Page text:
New York State OPEB Fast Facts

New York’s OPEB liability is large because of the expansive benefits provided to retirees. Currently retirees pay a varying proportion of their health insurance premiums based on their retirement date and salary level, but no adjustments are made based on length of service. The State also pays the entire Medicare Part B premium for retirees, including the progressively-adjusted amounts charged to high-income retirees.5

Proposals to Reduce OPEB Should be Adopted

The Fiscal Year 2018 Executive Budget makes three proposals to increase employee and retiree premium-sharing, which would generate short-term budget savings and  produce a significant reduction to the State’s OPEB liability.

  1. Eliminate additional Medicare Part B premium reimbursements for high earners (effective January 1, 2017)
    The Federal government charges high-income earners a surcharge for Medicare Part B premiums, the Income Related Monthly Adjustment Amount (IRMAA). The State currently reimburses retirees for this cost, but the Executive proposes to cease this practice. This change is projected to save the State $8 million annually and to reduce the State’s OPEB liability by $450 million.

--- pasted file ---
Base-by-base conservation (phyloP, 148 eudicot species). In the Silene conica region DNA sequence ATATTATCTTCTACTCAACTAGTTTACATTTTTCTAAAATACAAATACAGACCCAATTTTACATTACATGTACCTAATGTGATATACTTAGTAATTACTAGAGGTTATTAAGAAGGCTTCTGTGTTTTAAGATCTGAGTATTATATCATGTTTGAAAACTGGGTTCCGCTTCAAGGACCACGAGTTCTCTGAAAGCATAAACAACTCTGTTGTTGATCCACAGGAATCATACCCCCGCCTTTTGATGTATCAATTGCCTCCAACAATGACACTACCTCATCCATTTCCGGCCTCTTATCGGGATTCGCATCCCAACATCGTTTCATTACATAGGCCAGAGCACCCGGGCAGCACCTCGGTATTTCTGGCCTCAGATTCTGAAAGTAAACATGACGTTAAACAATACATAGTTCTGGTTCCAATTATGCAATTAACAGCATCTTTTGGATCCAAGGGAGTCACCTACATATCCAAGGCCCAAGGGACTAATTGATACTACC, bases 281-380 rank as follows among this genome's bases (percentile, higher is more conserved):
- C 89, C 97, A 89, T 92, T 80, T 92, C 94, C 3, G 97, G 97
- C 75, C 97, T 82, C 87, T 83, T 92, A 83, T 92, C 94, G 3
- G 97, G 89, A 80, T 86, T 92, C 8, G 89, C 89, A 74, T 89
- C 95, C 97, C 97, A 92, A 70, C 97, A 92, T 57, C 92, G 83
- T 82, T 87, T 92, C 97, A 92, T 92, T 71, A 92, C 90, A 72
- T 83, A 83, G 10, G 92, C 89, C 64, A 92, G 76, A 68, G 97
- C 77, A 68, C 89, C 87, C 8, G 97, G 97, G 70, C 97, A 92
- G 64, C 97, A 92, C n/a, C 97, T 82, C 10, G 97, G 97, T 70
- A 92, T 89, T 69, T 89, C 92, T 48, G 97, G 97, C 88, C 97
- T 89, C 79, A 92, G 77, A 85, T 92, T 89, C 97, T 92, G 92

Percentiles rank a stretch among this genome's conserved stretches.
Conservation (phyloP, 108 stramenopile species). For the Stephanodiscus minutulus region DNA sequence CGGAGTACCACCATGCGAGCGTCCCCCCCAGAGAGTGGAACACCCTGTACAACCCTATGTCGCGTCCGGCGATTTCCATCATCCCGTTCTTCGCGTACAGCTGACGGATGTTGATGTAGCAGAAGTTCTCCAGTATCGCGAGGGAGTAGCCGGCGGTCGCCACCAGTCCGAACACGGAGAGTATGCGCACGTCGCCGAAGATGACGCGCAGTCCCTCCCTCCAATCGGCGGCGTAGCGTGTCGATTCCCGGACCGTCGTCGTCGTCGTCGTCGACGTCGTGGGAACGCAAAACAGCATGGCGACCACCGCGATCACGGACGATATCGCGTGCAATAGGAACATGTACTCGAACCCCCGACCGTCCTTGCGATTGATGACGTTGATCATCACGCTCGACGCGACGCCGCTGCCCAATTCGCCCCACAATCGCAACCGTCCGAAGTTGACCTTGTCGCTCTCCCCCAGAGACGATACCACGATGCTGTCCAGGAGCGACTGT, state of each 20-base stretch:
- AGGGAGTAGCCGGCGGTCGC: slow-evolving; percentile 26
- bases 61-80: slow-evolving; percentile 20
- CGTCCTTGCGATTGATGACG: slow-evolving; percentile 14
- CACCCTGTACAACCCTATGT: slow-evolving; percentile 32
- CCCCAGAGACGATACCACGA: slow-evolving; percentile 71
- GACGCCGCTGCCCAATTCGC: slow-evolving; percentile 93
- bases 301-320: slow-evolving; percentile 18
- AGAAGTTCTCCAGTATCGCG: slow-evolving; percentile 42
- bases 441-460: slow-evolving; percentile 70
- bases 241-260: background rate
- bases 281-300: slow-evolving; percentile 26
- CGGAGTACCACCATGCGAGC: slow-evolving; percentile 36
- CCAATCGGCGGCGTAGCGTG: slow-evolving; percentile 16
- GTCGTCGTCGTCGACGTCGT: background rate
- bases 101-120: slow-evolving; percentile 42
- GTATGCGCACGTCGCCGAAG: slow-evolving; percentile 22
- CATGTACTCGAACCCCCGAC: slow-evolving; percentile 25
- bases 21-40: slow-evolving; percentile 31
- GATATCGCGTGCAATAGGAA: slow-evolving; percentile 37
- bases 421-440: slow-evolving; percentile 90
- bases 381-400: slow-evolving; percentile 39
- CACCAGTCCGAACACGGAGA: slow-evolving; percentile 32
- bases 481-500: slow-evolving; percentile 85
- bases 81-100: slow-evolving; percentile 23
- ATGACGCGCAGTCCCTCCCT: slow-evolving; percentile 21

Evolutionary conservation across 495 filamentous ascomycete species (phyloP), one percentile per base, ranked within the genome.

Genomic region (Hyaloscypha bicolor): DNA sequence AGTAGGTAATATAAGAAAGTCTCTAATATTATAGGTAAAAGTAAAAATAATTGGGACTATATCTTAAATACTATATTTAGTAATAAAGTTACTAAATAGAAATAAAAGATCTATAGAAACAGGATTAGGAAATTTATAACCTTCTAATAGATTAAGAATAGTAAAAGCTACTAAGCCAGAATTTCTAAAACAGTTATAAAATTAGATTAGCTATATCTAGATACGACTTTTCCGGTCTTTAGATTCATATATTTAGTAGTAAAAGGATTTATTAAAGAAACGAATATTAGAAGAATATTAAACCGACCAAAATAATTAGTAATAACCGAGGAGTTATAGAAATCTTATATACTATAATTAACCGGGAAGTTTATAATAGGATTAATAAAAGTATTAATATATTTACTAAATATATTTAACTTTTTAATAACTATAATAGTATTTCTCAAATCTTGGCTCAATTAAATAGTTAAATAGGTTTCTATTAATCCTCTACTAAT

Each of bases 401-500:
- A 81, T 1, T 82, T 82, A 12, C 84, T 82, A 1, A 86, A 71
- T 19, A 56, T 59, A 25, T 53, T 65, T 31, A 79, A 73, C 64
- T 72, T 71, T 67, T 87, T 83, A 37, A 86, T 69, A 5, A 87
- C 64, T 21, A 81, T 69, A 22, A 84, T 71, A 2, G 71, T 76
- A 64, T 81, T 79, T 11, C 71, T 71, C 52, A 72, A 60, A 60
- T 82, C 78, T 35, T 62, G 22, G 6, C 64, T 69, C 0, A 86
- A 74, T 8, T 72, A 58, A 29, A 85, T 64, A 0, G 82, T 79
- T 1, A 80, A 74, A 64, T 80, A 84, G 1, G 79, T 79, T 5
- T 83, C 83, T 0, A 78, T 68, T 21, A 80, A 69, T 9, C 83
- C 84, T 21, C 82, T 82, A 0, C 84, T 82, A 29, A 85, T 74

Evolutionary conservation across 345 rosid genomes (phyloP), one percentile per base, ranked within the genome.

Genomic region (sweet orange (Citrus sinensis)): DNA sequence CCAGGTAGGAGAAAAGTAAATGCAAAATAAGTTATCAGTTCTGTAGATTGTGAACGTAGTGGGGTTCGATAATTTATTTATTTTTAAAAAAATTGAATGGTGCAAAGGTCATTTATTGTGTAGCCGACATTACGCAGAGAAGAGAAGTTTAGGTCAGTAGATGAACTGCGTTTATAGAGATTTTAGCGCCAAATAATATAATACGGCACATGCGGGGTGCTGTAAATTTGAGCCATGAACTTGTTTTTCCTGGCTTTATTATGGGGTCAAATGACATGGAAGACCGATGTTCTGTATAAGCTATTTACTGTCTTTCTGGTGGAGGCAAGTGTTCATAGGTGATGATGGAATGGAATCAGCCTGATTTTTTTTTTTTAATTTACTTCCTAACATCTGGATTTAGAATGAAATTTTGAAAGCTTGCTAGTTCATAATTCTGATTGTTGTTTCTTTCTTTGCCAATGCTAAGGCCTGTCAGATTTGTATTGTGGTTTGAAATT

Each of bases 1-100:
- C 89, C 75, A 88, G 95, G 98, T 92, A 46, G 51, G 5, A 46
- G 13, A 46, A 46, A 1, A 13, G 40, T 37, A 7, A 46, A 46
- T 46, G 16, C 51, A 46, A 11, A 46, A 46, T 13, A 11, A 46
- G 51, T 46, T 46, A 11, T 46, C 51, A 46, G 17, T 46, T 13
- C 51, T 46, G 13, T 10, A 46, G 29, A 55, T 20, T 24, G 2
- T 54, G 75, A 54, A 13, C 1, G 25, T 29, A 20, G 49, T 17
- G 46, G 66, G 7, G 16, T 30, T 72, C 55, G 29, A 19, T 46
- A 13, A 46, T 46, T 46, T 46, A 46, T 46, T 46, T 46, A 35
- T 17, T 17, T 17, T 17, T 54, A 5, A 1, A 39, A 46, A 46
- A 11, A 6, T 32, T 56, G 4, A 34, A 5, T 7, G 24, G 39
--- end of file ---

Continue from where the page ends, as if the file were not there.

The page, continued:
2. Freeze Medicare Part B Premium reimbursement (effective May 1, 2017)
    The State currently reimburses the full cost of Medicare Part B premiums for retirees and dependents. The Executive Budget proposes capping the State’s share of Part B premium costs at 2015 levels for those enrolled in Medicare prior to January 1, 2016. The 2015 Part B premium is $104.90 per month. For those enrolling in Medicare on or after January 1, 2016, the State’s contribution to Part B premiums would be the lesser of $121.80 (the 2016 Part B premium) or the current applicable Part B premium. This component is projected to save the State $7.4 million annually and to reduce the State’s OPEB liability by $10.6 billion.